J.S.G. Boggs, Who Negotiated Purchases With Drawings of Money, Has Died at 62

His work asked pointed questions about value.

J.S.G. Boggs, in a documentary from the Discovery Channel. Photo via YouTube.

An artist who created precise drawings of money and then used them in actual transactions as a way to question notions of value, J.S.G. Boggs died Monday at a hotel in Tampa, Florida, according to friends and reports on social media.

The Hillsborough County Medical Examiner confirmed that a James Boggs, whose birthday and age match that provided by his friends, died earlier this week. He was 62.

Boggs’s modus operandi was to create drawings of currency, which he called “Boggs bills,” often with telltale signs that they were not in fact legal tender (at least one was signed “J.S.G. Boggs, Secret of the Treasury”), and then try to convince people to accept them, at face value, in otherwise normal business transactions.

When successful, he then insisted on formal receipts and exact change (in actual currency, of course). The documentation, change, and receipts entered the market in their own right, in a dizzying inquiry into authenticity and fakery, and the basis for actual monetary worth.

In the Discovery Channel documentary, Boggs tries to convince a store manager to accept his work. Photo via YouTube.

In the Discovery Channel documentary, Boggs tries to convince a store manager to accept his work. Photo via YouTube.

In a funny conversation in a clothing store captured in a 2013 documentary on the Discovery Channel, a store manager tells Boggs she can’t accept works of art as payment. In response, he pulls out a hundred-dollar bill and points out that on its front is a portrait, on its rear is a landscape, and it’s all accompanied by abstract, geometric designs. “So you do, in fact, accept works of art, don’t you?” he asks.

She does not appear to accept the drawing as payment.

As New Yorker writer Lawrence Weschler put it in a 1999 profile in that magazine:

“In a madcap Socratic fashion Boggs is raising all sorts of truly fundamental questions: What, precisely, is it that we value in art, or, for that matter, in money? How do we value one in terms of the other? Indeed, how do we place a value on anything at all? And, more specifically, how is it that we continue to redit the legitimacy of anything as confoundingly insubstantial as paper money?”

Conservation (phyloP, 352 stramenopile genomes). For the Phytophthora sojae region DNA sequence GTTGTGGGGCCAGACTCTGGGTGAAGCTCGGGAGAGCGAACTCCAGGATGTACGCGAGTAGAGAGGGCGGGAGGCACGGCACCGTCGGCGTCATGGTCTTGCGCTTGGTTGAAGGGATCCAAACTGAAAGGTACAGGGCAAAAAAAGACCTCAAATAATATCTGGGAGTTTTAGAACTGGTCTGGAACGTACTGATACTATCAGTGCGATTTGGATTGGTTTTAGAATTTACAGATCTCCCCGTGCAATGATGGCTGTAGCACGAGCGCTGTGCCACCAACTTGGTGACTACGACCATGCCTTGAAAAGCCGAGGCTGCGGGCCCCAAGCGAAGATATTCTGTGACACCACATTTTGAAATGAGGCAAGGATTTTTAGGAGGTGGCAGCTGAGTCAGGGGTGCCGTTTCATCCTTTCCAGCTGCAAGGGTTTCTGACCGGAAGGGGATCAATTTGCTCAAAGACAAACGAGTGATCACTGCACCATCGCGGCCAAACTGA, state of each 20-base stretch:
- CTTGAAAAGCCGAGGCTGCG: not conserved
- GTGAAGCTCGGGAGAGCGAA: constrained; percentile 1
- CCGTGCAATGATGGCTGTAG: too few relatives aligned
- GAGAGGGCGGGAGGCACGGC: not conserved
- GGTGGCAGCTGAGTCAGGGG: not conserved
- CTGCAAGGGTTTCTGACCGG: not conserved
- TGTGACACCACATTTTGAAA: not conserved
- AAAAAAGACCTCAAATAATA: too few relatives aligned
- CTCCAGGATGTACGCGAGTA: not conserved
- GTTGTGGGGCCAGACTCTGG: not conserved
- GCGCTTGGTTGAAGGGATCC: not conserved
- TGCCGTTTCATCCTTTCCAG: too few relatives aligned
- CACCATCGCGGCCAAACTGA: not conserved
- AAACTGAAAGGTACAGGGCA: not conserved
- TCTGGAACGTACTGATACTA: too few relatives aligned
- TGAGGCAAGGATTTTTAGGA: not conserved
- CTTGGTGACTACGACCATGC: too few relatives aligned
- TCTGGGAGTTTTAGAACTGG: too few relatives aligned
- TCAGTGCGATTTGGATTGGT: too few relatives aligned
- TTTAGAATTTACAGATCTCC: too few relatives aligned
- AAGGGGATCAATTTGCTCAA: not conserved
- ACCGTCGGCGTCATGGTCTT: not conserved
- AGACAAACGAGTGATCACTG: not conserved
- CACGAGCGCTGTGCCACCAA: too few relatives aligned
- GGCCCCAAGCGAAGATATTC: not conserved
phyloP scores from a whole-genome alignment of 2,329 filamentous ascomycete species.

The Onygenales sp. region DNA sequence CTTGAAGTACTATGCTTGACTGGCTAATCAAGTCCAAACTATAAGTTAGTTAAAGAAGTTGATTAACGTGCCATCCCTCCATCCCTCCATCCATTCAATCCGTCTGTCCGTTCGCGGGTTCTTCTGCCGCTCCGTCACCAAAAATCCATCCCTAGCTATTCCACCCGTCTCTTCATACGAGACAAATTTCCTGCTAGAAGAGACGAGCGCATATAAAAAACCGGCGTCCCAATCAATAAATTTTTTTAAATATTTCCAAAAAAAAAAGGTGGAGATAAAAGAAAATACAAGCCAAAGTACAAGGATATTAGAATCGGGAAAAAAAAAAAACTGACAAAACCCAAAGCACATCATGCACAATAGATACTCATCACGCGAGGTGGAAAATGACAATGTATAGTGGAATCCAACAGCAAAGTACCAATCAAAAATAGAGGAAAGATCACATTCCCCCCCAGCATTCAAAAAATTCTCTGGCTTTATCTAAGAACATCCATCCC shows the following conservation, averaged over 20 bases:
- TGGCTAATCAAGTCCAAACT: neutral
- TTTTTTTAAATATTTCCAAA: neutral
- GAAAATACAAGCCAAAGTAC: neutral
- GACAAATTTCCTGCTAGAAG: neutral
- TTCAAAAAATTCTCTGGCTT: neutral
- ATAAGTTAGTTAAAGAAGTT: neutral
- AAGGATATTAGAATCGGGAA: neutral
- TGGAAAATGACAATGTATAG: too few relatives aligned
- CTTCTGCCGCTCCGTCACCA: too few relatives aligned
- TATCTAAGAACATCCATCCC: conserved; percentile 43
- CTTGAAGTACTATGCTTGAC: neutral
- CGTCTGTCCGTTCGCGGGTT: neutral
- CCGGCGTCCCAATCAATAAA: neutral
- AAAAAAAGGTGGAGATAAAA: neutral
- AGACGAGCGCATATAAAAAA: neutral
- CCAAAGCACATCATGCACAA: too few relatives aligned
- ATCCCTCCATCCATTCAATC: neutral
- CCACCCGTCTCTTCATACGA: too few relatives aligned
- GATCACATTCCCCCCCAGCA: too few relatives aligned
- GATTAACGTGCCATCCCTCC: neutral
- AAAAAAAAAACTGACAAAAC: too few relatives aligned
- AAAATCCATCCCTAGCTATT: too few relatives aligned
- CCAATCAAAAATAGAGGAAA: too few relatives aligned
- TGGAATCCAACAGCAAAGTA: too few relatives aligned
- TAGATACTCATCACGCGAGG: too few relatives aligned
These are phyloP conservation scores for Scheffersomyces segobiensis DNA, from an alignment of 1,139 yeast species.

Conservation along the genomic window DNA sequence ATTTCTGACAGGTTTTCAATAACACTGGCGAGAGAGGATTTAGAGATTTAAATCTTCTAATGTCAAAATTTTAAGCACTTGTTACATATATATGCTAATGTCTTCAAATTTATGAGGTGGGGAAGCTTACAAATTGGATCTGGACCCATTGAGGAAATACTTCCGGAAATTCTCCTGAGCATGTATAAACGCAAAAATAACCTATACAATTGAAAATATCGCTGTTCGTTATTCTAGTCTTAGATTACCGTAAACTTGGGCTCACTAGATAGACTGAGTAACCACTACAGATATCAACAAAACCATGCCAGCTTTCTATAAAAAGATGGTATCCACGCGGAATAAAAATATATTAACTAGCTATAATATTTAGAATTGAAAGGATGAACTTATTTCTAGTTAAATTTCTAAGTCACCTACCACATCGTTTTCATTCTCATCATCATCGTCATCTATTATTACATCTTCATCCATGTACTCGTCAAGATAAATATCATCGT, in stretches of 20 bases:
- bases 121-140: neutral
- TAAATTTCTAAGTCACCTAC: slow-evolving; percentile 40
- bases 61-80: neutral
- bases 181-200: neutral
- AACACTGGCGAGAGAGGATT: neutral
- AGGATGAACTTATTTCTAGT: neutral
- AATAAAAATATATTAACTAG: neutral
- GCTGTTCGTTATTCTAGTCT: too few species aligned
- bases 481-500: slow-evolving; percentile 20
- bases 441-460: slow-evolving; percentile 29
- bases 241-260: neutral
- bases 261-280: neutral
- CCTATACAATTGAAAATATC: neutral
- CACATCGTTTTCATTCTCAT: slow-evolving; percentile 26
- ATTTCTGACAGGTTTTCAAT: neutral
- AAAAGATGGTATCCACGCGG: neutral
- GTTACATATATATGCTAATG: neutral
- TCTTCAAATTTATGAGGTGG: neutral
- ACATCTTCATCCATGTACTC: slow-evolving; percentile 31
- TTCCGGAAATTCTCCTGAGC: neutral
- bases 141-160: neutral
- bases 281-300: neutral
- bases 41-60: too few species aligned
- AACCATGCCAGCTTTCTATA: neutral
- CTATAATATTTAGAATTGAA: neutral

The artist was the subject of Weschler’s 1999 book Boggs: A Comedy of Values (University of Chicago Press). Institutions including London’s British Museum, the Smithsonian American Art Museum, and the Art Institute of Chicago hold works by the artist, whose full name was James Stephen George Boggs, and who was born Stephen Litzner in Woodbury, New Jersey, in 1955.

“I create images that say things and ask things,” Boggs said in the Discovery Channel documentary. “I take them out into the real world and try to spend them, not as counterfeits, but as works of art that ask us about the nature of money.”

As Weschler told artnet News by phone:

“I wouldn’t have put it past Boggs to have faked his own death. I had a fantasy of him off in Switzerland, having a great time reading the obituaries. That would have been like him. He was an amazing trickster, a vivid, vivid character, and a consummate transgressor.

There were times when you weren’t quite sure whether he was still in on the joke, if you will, because it was a very serious joke for him. He could seem authentically dumbfounded whenever he got arrested for counterfeiting.

He was just short of being a con man, but no more than anyone in the art world, or for that matter in the world of finance, which of course, was his whole point.”

Boggs ran afoul of the Secret Service when they learned of a plan to put $1 million in face value of photocopied Boggs bills into circulation into Pittsburgh, while he was serving a residency at Carnegie Mellon University, in hopes that recipients would continue circulating them in ongoing transactions. The Secret Service quashed the project by pressuring area businesses and collectors by threatening them with prosecution if they participated, says the artist.

Secret Service agents then raided his studio and seized large quantities of his works. When Boggs sued to get them back, a legal case resulted, in which, the artist told Weschler, lawyers argued over whether his works were more fruitfully compared to pornography, which might be protected under free speech laws, or to hard drugs, for whose return no one would have the nerve to sue the government. He had also been tried in courts in London and Sydney.

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